In the Year 2525
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|"In the Year 2525"|
German single cover
|Single by Zager and Evans|
|from the album 2525 (Exordium & Terminus)|
|Released||1968 (on Truth label)|
3:10 (Truth label)3:15 (RCA label)
|Producer(s)||Zager and Evans|
|Zager and Evans singles chronology|
"In the Year 2525" is a 1969 hit song by the American pop-rock duo of Dennis Zager and Rick Evans. It reached number one on the Billboard Hot 100 for six weeks commencing July 12, 1969. It peaked at number one in the UK Singles Chart for three weeks in August and September that year. The song was written and composed by Rick Evans in 1964 and originally released on a small regional record label (Truth Records) in 1968. Zager and Evans disbanded in 1971.
It is unusual for a recording artist to have a number one hit and then never have another chart single. Zager and Evans are the only act to do this in both the U.S. Billboard Hot 100 and the UK Singles Chart. Their follow-up single on RCA-Victor, "Mr. Turnkey" (a song about a rapist who nails his own wrist to the wall as punishment for his crime), failed to hit the main music charts on either side of the Atlantic Ocean. Another single, "Listen to the People", managed to make the bottom slot of the Cashbox chart at #100.
- "In the year 2525,
- If man is still alive,
- If woman can survive,
- They may find...".
Subsequent verses pick up the story at 1010-year intervals from 2525 to 6565. Disturbing predictions are given for each selected year. In the year 3535, for example, all of a person's actions, words and thoughts will be preprogrammed into a daily pill. Then the pattern as well as the music changes, going up a half step in the key of the song, after two stanzas, first from A-flat minor, to A minor, and, then, finally, to B flat minor, and verses for the years 7510, 8510 and 9595 follow.
The song has no chorus. The summary verse concludes:
- Now it's been ten thousand years. Man has cried a billion tears,
- For what, he never knew. Now man's reign is through.
- But through eternal night, The twinkling of starlight.
- So very far away, Maybe it's only yesterday.
The song goes back to the beginning, starting all over again, with 2525 before the song's fade.
The overriding theme, of a world doomed by its passive acquiescence to and overdependence on its own overdone technologies, struck a resonant chord in millions of people around the world in the late 1960s.
- Rick Evans – acoustic guitar, vocals
- Denny Zager – acoustic guitar, vocals
- Mark Dalton – bass guitar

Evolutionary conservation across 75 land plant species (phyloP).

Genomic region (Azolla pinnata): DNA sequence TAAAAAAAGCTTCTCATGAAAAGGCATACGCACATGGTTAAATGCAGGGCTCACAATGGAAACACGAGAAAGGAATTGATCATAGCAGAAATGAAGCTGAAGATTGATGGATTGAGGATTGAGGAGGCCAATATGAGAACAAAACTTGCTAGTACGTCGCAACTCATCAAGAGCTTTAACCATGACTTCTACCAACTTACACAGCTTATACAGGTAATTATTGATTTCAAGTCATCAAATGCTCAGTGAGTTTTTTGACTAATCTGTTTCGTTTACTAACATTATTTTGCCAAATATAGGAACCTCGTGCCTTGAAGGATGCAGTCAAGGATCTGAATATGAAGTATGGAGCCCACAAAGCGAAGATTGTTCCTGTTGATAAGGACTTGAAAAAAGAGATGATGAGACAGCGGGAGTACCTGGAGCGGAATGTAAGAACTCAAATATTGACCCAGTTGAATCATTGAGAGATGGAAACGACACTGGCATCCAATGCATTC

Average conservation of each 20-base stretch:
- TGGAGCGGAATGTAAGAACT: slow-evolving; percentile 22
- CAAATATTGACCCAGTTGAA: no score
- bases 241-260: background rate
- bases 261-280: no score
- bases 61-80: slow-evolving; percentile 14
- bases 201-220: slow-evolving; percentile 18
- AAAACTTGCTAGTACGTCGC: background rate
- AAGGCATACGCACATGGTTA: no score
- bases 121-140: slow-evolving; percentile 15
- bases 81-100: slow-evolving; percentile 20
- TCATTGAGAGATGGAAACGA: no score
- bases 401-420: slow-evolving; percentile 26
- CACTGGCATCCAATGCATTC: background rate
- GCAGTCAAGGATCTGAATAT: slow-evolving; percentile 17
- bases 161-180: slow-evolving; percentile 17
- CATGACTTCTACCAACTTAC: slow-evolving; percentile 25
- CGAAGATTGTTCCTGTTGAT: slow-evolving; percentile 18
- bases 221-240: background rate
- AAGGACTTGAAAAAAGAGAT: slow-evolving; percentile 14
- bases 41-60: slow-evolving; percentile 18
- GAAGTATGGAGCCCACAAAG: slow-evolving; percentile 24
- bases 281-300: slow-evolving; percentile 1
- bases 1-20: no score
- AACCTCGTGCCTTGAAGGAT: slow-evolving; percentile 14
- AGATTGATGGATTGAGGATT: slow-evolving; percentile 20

- Dave Trupp – drums
The song has been covered at least 60 times in seven languages. A notable version of "In the Year 2525" is sung by the Italo-French pop singer, Dalida; another one by the UK new romantic group Visage; another one by Greek singer Takis Antoniadis in the '70s. Another version, with different lyrics, was used as the theme song for the short-lived science fiction series Cleopatra 2525. It is also featured in both parts of the two-part second season finale of Millennium, in which a man-made virus is threatening to wipe out humanity.
More recently, it was covered by the gothic rock band Fields of the Nephilim, by the electronic body music band Project Pitchfork (album Dhyani, 1991), by the German electronic band Strauss & Roggenbuck on the 2003 compilation Advanced Electronics 2, and by Ian Brown on his 2009 album My Way.
The song was included in the controversial 2001 Clear Channel memorandum, a document distributed by Clear Channel Communications to every radio station owned by the company. The list consisted of 165 songs considered by Clear Channel to be "lyrically questionable" following the September 11, 2001 attacks.
- Roberts, David (2006). British Hit Singles & Albums (19th ed.). London: Guinness World Records Limited. p. 236. ISBN 1-904994-10-5.
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- Laffer, William D. (July 22, 1969). "'In the Year 2525' Began in the Year 1965: The Anatomy of a No. 1 Record". The Milwaukee Journal.
- Reynolds, Tom (2005). I Hate Myself and Want to Die: The 52 Most Depressing Songs You've Ever Heard. Milsons Point, N.S.W.: Random House. p. 85. ISBN 1-74166-020-3.
- "Drummer on only No. 1 hit to come out of Lincoln dies at 72 | Local". Journalstar.com. 2015-11-19. Retrieved 2016-10-02.
- "All versions of Some musics". Alltheversions.blogspot.com. Retrieved 2010-10-05.
- "Archived copy". Archived from the original on 2007-06-07. Retrieved 2007-07-15.
- "Various - Advanced Electronics Vol. 2 (CD) at Discogs". Discogs.com. 2003-06-12. Retrieved 2014-03-27.